Department of Energy work should continue to be a good source of jobs and subcontracts for small businesses, according to speakers at the Tri-City Development Council’s Regional Economic Outlook conference Wednesday in Pasco.
The amount of money Hanford could receive from the federal economic stimulus package being considered by Congress remains unknown, but DOE’s Hanford Richland Operations Office is preparing for the possibility of a large increase in funding for three years, said Manager Dave Brockman.
The Senate is considering $6.4 billion and the House is considering $500 million in additional money for cleanup of Hanford and other nuclear weapons sites.
DOE will decide how to spend the economic stimulus money, but Brockman said that Hanford has contracts and procedures in place for work that could be done.
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Plans without the possible economic stimulus package funds added call for employment to remain steady at about 4,400 workers on Hanford Richland Operations Office projects through 2013, he said.
That number does not include subcontractor employees, but spending with small businesses should increase this year, he said.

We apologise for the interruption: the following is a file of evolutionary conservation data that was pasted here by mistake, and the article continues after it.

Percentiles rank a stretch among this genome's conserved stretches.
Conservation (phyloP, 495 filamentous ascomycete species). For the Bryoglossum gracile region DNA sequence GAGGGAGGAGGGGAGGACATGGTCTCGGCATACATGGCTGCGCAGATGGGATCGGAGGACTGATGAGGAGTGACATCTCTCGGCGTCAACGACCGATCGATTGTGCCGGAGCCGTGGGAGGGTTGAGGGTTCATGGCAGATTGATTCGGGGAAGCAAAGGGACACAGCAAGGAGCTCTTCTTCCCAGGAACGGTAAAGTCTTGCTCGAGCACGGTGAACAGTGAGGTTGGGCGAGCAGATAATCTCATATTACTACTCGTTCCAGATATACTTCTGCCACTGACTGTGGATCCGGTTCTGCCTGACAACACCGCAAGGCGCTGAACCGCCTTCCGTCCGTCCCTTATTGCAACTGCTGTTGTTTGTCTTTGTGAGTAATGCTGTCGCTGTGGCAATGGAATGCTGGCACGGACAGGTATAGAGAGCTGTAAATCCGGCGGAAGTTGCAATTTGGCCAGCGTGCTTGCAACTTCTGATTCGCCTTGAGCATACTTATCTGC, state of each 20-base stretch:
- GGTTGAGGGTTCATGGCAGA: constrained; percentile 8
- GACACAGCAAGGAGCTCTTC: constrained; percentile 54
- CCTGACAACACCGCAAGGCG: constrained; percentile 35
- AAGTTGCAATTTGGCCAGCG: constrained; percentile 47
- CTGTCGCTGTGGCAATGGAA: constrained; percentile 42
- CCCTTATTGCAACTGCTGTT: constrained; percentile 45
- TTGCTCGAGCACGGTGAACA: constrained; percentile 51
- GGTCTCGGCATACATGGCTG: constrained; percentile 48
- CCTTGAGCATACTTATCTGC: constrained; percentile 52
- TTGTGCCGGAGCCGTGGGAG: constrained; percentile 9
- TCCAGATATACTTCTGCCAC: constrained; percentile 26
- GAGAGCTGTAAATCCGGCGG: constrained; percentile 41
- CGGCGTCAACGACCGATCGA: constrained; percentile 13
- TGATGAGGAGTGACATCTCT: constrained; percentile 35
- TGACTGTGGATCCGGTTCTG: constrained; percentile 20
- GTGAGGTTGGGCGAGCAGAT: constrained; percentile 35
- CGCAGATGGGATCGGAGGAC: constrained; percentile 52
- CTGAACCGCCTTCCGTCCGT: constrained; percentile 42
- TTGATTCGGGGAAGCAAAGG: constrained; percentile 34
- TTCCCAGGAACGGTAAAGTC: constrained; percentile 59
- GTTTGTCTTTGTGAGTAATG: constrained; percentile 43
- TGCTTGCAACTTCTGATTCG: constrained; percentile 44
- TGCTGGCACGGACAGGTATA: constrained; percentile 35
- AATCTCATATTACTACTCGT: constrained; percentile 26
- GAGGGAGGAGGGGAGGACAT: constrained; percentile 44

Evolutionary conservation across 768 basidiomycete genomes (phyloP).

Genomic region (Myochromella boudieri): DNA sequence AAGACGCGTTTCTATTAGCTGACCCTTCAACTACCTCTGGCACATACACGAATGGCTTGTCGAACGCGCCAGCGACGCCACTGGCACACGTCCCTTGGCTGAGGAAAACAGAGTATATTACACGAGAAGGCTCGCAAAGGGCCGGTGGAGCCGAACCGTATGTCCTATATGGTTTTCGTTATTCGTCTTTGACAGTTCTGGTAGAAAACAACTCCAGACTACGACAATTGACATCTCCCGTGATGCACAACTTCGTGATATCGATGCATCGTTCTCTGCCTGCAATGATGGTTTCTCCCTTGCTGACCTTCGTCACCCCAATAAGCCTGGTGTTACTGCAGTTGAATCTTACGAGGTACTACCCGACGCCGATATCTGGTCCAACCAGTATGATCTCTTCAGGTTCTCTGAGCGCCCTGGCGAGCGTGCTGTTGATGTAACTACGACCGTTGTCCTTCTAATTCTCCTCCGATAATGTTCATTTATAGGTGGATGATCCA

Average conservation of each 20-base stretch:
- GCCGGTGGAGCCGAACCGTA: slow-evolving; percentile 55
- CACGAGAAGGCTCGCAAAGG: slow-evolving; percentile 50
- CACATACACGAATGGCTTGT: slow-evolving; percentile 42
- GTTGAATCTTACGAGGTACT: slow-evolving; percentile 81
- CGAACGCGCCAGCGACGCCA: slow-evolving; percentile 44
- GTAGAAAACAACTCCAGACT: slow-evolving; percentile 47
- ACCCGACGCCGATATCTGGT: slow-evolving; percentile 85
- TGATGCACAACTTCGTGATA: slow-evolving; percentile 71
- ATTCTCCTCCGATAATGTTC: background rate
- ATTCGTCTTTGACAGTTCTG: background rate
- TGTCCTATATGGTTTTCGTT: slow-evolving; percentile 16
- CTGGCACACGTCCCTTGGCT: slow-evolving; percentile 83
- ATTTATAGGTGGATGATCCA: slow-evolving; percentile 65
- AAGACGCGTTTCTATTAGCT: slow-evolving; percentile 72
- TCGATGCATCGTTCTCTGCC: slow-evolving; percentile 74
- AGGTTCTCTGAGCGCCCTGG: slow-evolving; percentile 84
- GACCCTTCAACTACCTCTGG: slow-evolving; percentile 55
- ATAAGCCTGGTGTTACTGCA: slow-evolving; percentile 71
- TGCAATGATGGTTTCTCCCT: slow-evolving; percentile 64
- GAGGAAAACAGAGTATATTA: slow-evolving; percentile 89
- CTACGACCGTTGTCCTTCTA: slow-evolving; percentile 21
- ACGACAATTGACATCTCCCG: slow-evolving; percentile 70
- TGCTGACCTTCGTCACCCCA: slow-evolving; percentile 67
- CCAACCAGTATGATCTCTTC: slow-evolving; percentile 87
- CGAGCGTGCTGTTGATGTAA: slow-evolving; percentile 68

In fiscal 2008, contractors working for the Richland Operations Office spent $327 million on subcontracts, including $209.4 million that went to small businesses. The total subcontracted is projected to increase to $429.9 million, including $306.5 million to small businesses, in the fiscal year that began Oct. 1.
The Richland Operations Office oversees cleanup work along the Columbia River and work in central Hanford, other than at the tank farms and the vitrification plant. That work is overseen by the DOE Hanford Office of River Protection.
Without considering possible economic stimulus money, the Office of River Protection expects contractor staffing to remain stable this year, increasing slightly from 4,512 in fiscal 2008 to 4,539. Staffing is projected to drop slightly to 4,359 next year. That includes a decrease of 320 workers at Bechtel National, which is designing and building the vitrification plant, but an increase in workers at the tank farms.
Less money will be spent on subcontracts and services at the tank farms this year. In fiscal 2008, $93.2 million was spent on subcontracts and services, and this year $82.7 million is expected to be spent.
The vitrification plant is 47 percent complete, said JD Dowell, the assistant manager for engineering and nuclear safety at the Office of River Protection. Construction of the plant is 40 percent complete and design is 76 percent complete.
Since work began on the vitrification plant, $2.21 billion has been spent on subcontracts and services, Dowell said. About $1 billion had been spent at Washington and Oregon businesses, including $705 million spent at Hanford-area businesses.
The third DOE office in Richland, the Pacific Northwest Site Office, expects Pacific Northwest National Laboratory to increase its staff by about 200 workers in the next five or six years, said Julie Erickson, acting manager. PNNL has about 4,000 workers now. However, the lab will be hiring many more workers as it replaces those who retire, she said.